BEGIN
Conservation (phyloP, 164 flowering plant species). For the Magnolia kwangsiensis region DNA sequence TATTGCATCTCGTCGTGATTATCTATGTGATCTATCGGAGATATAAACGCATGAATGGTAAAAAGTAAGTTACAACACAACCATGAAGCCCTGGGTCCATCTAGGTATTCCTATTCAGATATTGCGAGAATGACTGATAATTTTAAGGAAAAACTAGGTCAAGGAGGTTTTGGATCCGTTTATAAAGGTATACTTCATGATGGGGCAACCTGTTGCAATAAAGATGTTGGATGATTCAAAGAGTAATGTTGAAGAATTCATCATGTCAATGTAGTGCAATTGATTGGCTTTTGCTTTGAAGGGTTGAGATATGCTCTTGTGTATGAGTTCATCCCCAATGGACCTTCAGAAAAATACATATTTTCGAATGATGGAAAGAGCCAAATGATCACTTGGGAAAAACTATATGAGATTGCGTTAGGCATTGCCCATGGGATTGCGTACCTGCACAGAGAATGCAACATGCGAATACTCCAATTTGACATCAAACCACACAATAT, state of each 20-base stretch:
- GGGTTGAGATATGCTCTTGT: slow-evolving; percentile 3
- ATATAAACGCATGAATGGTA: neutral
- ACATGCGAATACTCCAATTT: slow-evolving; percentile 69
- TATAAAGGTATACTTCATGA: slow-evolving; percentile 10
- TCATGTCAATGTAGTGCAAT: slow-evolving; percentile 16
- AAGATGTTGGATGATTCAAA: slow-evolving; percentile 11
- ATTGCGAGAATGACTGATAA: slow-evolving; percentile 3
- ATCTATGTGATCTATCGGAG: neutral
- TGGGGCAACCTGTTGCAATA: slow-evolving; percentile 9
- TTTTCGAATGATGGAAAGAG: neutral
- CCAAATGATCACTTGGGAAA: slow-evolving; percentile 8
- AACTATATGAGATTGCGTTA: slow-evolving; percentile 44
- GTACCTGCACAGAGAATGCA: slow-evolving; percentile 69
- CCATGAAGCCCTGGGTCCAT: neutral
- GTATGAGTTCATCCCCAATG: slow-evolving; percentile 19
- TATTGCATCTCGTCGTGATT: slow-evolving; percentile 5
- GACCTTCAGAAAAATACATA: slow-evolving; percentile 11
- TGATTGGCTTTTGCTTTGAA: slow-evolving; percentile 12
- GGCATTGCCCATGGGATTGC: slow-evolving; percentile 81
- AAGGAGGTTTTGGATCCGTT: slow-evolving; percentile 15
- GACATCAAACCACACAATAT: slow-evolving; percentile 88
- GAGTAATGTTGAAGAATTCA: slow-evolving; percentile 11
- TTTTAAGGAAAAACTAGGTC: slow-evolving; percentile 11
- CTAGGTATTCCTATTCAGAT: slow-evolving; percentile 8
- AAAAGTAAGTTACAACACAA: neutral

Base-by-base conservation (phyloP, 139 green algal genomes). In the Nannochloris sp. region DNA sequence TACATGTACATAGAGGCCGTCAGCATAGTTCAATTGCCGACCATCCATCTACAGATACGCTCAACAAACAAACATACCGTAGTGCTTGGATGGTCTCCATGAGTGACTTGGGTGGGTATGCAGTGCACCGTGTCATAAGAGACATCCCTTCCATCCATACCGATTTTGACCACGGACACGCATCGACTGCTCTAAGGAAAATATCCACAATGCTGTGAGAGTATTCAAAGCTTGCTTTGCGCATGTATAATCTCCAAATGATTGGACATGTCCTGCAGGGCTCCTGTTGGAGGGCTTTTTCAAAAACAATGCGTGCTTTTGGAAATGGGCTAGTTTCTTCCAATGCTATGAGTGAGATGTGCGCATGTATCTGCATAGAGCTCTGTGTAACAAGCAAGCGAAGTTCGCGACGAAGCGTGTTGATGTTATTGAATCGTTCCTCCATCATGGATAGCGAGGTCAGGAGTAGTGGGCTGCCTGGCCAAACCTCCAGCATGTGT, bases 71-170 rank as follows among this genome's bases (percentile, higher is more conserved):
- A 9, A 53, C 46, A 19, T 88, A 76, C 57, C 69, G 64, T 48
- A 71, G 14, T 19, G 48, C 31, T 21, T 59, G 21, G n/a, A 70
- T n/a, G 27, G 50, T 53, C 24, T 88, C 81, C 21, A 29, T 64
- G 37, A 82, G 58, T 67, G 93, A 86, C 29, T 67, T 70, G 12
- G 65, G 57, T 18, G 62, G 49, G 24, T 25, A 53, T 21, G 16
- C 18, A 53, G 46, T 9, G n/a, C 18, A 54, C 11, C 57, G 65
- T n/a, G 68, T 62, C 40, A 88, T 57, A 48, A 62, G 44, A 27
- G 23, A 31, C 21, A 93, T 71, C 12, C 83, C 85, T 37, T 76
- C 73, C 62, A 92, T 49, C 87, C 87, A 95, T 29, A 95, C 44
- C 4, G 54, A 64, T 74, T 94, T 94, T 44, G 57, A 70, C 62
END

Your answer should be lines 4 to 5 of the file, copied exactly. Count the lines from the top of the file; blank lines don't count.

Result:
- ACATGCGAATACTCCAATTT: slow-evolving; percentile 69
- TATAAAGGTATACTTCATGA: slow-evolving; percentile 10